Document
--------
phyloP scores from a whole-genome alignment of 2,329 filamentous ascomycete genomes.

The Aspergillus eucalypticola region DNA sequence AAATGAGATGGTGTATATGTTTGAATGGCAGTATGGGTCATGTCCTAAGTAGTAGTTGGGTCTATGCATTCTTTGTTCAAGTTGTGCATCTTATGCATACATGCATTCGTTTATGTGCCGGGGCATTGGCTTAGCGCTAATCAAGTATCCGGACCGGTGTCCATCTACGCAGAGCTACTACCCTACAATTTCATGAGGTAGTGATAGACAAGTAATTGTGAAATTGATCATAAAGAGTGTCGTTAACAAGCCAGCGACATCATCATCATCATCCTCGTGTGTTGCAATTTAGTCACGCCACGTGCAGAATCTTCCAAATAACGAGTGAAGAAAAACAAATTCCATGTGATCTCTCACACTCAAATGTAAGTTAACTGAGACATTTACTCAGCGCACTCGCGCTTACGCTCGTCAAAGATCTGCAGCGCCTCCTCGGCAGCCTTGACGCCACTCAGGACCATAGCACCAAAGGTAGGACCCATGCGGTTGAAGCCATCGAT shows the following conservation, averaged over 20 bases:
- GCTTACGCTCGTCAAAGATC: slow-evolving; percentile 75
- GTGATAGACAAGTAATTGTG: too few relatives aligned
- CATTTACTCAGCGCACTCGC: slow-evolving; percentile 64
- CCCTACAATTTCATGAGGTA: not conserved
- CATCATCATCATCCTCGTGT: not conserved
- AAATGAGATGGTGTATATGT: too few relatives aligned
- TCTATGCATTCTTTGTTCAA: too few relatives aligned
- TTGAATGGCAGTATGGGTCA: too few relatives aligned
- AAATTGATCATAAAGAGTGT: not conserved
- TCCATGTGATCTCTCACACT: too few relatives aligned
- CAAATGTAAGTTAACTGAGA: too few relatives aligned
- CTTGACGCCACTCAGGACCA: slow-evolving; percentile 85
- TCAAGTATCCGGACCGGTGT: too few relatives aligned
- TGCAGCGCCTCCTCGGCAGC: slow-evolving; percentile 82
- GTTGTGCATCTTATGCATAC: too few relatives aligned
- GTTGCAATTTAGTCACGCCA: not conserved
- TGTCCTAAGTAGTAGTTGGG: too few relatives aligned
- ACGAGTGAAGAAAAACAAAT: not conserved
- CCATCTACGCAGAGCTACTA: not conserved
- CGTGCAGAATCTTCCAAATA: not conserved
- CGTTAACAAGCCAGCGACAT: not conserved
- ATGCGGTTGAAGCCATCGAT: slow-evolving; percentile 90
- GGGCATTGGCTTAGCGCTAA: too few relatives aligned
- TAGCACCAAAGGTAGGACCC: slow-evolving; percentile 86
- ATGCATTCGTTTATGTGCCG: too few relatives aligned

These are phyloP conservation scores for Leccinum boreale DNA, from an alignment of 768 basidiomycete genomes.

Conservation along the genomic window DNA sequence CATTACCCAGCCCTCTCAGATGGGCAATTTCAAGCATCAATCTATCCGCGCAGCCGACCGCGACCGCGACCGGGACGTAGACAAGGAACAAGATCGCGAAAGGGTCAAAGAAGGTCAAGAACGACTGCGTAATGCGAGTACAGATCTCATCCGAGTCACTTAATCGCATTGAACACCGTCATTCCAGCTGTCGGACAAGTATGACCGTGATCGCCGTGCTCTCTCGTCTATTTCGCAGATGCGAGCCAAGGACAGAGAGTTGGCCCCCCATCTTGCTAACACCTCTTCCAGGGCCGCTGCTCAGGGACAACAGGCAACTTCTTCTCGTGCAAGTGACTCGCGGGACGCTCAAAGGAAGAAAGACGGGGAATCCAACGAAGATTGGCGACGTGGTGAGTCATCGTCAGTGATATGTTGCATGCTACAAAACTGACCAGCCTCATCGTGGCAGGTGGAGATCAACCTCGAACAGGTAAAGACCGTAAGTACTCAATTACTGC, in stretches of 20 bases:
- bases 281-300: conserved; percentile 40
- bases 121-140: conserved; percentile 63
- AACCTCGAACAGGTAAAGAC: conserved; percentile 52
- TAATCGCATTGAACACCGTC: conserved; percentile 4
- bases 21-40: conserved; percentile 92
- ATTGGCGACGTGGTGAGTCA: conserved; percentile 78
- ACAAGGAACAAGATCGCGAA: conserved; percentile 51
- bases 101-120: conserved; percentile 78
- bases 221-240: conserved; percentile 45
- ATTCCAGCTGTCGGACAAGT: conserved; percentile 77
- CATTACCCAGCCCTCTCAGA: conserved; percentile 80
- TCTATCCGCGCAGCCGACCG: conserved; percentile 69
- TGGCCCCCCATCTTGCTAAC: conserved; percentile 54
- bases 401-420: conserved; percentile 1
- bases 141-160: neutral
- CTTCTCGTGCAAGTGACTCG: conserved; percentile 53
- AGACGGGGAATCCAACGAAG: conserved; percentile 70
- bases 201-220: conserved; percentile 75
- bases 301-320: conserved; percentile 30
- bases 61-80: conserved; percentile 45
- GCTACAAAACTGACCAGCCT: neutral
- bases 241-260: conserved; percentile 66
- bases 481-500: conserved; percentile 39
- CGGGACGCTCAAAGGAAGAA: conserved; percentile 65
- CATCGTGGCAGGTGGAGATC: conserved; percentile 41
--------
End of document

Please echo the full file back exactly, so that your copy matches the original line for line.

phyloP scores from a whole-genome alignment of 2,329 filamentous ascomycete genomes.

The Aspergillus eucalypticola region DNA sequence AAATGAGATGGTGTATATGTTTGAATGGCAGTATGGGTCATGTCCTAAGTAGTAGTTGGGTCTATGCATTCTTTGTTCAAGTTGTGCATCTTATGCATACATGCATTCGTTTATGTGCCGGGGCATTGGCTTAGCGCTAATCAAGTATCCGGACCGGTGTCCATCTACGCAGAGCTACTACCCTACAATTTCATGAGGTAGTGATAGACAAGTAATTGTGAAATTGATCATAAAGAGTGTCGTTAACAAGCCAGCGACATCATCATCATCATCCTCGTGTGTTGCAATTTAGTCACGCCACGTGCAGAATCTTCCAAATAACGAGTGAAGAAAAACAAATTCCATGTGATCTCTCACACTCAAATGTAAGTTAACTGAGACATTTACTCAGCGCACTCGCGCTTACGCTCGTCAAAGATCTGCAGCGCCTCCTCGGCAGCCTTGACGCCACTCAGGACCATAGCACCAAAGGTAGGACCCATGCGGTTGAAGCCATCGAT shows the following conservation, averaged over 20 bases:
- GCTTACGCTCGTCAAAGATC: slow-evolving; percentile 75
- GTGATAGACAAGTAATTGTG: too few relatives aligned
- CATTTACTCAGCGCACTCGC: slow-evolving; percentile 64
- CCCTACAATTTCATGAGGTA: not conserved
- CATCATCATCATCCTCGTGT: not conserved
- AAATGAGATGGTGTATATGT: too few relatives aligned
- TCTATGCATTCTTTGTTCAA: too few relatives aligned
- TTGAATGGCAGTATGGGTCA: too few relatives aligned
- AAATTGATCATAAAGAGTGT: not conserved
- TCCATGTGATCTCTCACACT: too few relatives aligned
- CAAATGTAAGTTAACTGAGA: too few relatives aligned
- CTTGACGCCACTCAGGACCA: slow-evolving; percentile 85
- TCAAGTATCCGGACCGGTGT: too few relatives aligned
- TGCAGCGCCTCCTCGGCAGC: slow-evolving; percentile 82
- GTTGTGCATCTTATGCATAC: too few relatives aligned
- GTTGCAATTTAGTCACGCCA: not conserved
- TGTCCTAAGTAGTAGTTGGG: too few relatives aligned
- ACGAGTGAAGAAAAACAAAT: not conserved
- CCATCTACGCAGAGCTACTA: not conserved
- CGTGCAGAATCTTCCAAATA: not conserved
- CGTTAACAAGCCAGCGACAT: not conserved
- ATGCGGTTGAAGCCATCGAT: slow-evolving; percentile 90
- GGGCATTGGCTTAGCGCTAA: too few relatives aligned
- TAGCACCAAAGGTAGGACCC: slow-evolving; percentile 86
- ATGCATTCGTTTATGTGCCG: too few relatives aligned

These are phyloP conservation scores for Leccinum boreale DNA, from an alignment of 768 basidiomycete genomes.

Conservation along the genomic window DNA sequence CATTACCCAGCCCTCTCAGATGGGCAATTTCAAGCATCAATCTATCCGCGCAGCCGACCGCGACCGCGACCGGGACGTAGACAAGGAACAAGATCGCGAAAGGGTCAAAGAAGGTCAAGAACGACTGCGTAATGCGAGTACAGATCTCATCCGAGTCACTTAATCGCATTGAACACCGTCATTCCAGCTGTCGGACAAGTATGACCGTGATCGCCGTGCTCTCTCGTCTATTTCGCAGATGCGAGCCAAGGACAGAGAGTTGGCCCCCCATCTTGCTAACACCTCTTCCAGGGCCGCTGCTCAGGGACAACAGGCAACTTCTTCTCGTGCAAGTGACTCGCGGGACGCTCAAAGGAAGAAAGACGGGGAATCCAACGAAGATTGGCGACGTGGTGAGTCATCGTCAGTGATATGTTGCATGCTACAAAACTGACCAGCCTCATCGTGGCAGGTGGAGATCAACCTCGAACAGGTAAAGACCGTAAGTACTCAATTACTGC, in stretches of 20 bases:
- bases 281-300: conserved; percentile 40
- bases 121-140: conserved; percentile 63
- AACCTCGAACAGGTAAAGAC: conserved; percentile 52
- TAATCGCATTGAACACCGTC: conserved; percentile 4
- bases 21-40: conserved; percentile 92
- ATTGGCGACGTGGTGAGTCA: conserved; percentile 78
- ACAAGGAACAAGATCGCGAA: conserved; percentile 51
- bases 101-120: conserved; percentile 78
- bases 221-240: conserved; percentile 45
- ATTCCAGCTGTCGGACAAGT: conserved; percentile 77
- CATTACCCAGCCCTCTCAGA: conserved; percentile 80
- TCTATCCGCGCAGCCGACCG: conserved; percentile 69
- TGGCCCCCCATCTTGCTAAC: conserved; percentile 54
- bases 401-420: conserved; percentile 1
- bases 141-160: neutral
- CTTCTCGTGCAAGTGACTCG: conserved; percentile 53
- AGACGGGGAATCCAACGAAG: conserved; percentile 70
- bases 201-220: conserved; percentile 75
- bases 301-320: conserved; percentile 30
- bases 61-80: conserved; percentile 45
- GCTACAAAACTGACCAGCCT: neutral
- bases 241-260: conserved; percentile 66
- bases 481-500: conserved; percentile 39
- CGGGACGCTCAAAGGAAGAA: conserved; percentile 65
- CATCGTGGCAGGTGGAGATC: conserved; percentile 41